Ayacas de Gallina (ah-YAH-cahs deh gah-YEE-nah) is one of the Ecuadorean versions of the Mexican tamale. The ayacas, different to the traditional tamales, are wrapped in banana leaves and are very typical in the coastal regions of Ecuador, where I am from. Humitas (ooh-MEE-tahs) resemble more the traditional Mexican tamale as they are wrapped in corn husks.
This recipe for Ayacas can also use pork (chancho) instead of chicken. While Gallina means “hen”, you don’t need the whole bird to make this. What you do need are meaty pieces of chicken, BONE IN. This is where the flavor is: the chicken is poached and shredded once it’s cooked; then you’ll need the chicken stock to make the dough for the ayacas.
This was my first time making ayacas, and I was covered in “Maseca” (corn flour) after I got done, but I must say, I was pretty pleased by the outcome. So was my husband; he liked the simple taste of them – the sweetness of both the dough and the filling (the filling contains raisins). I had quite a bit of the chicken filling left; I think you can combine it with some pre-made tomato sauce, cook some spaghetti and you have a yummy dinner. I do warn you, making ayacas was a bit time consuming – now I know why my nana started making dinner at noon! Regardless, I hope you give ayacas a try and enjoy them. Let me know if you have any questions.
Ayacas de Gallina (o de Chancho)
Makes 10-12 ayacas
4-5 lbs of chicken cuts, bone in (I recommend using chicken breasts, thighs or a combination of both)
1 small white onion, quartered
2 celery stalks, roughly chopped
2 cloves of garlic
2+ liters of water
1/2 tsp salt
1/4 tsp pepper
1/4 lb butter
1 lb of corn flour (I used Maseca, available in the ethnic/hispanic food section of the grocery store), sifted 3x
1/4 lb granulated sugar
10-12 pieces of banana leaves, cut in roughly 10″x10″ squares
In a large stock pot, poach the chicken with the onions, celery, garlic and salt and pepper. Once the chicken is cooked, remove from the pot and shred using two forks. Set aside. Take 5 cups of your chicken stock (remove the vegetables), and pour them in another pot at medium heat. Add the butter and cook until melted. In a bowl, start combining the corn flour and the sugar with the hot liquid in batches, mixing constantly with a wooden spoon so no lumps form. You should have a smooth dough once you are done with this process.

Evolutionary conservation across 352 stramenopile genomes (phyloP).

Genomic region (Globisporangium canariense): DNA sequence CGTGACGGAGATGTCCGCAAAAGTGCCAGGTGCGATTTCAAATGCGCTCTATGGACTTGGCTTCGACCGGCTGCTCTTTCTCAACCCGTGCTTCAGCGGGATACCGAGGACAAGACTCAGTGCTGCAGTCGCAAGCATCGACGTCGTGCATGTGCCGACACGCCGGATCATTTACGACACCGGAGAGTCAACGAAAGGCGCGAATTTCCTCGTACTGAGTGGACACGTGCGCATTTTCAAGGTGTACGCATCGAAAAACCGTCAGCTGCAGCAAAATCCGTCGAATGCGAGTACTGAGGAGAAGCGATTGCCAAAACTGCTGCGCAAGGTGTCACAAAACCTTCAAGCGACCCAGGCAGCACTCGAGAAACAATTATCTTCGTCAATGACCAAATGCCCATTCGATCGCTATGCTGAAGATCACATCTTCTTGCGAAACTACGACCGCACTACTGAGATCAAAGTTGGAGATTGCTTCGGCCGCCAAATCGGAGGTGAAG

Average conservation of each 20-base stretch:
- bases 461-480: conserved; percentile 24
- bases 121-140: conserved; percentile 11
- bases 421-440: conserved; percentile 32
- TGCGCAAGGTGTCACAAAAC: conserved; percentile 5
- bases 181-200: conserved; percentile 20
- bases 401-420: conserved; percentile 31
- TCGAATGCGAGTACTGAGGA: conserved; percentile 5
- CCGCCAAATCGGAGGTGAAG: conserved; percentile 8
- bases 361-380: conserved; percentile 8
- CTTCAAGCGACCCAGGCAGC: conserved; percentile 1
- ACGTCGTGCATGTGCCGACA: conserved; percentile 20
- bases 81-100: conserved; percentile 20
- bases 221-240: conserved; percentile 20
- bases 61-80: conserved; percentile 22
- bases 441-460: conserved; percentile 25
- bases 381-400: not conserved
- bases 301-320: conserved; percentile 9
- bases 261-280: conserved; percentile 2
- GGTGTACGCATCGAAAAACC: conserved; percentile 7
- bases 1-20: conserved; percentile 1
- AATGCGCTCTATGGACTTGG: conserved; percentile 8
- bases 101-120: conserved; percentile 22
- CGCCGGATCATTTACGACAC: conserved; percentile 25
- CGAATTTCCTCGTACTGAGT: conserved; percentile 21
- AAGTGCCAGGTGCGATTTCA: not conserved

2 large tomatoes, roughly chopped
1 medium red onion, roughly chopped
2 tbps annato-infused oil, or regular oil (add 1-2 tsp paprika for extra coloring if you don’t have annato)
2 dozen pimento-stuffed green olives (no seeds)
1 tbps toasted peanuts, chopped
1/4 cup raisins (green or black will work)
4 hard-boiled eggs, quartered (if you don’t like hard-boiled eggs, you can skip this step)
In a food processor or blender, process the tomatoes and the onion. In a frying pan, heat the oil and cook the tomato-onion mixture in medium-low heat for about 15 minutes. Add the shredded chicken, olives, peanuts and raisins. Taste for seasoning, and add salt and pepper if needed. Remove from the heat.
Lay your banana leaf flat and add a large scoop of dough. Press the dough flat. Add a spoonful of the chicken filling and 1/4 piece of egg. Roll the banana leaf as if you are rolling up a burrito (i.e., roll the bottom half in, roll in the sides, and roll the whole thing). Cook in baine marie* (i.e. a smaller bowl inside a larger pot with water, like a double boiler) on the stove for about 30 minutes.
* It dawned on me last night after I was done, that if you happen to have those Chinese steamers for dumplings – that device will work great for steaming the ayacas.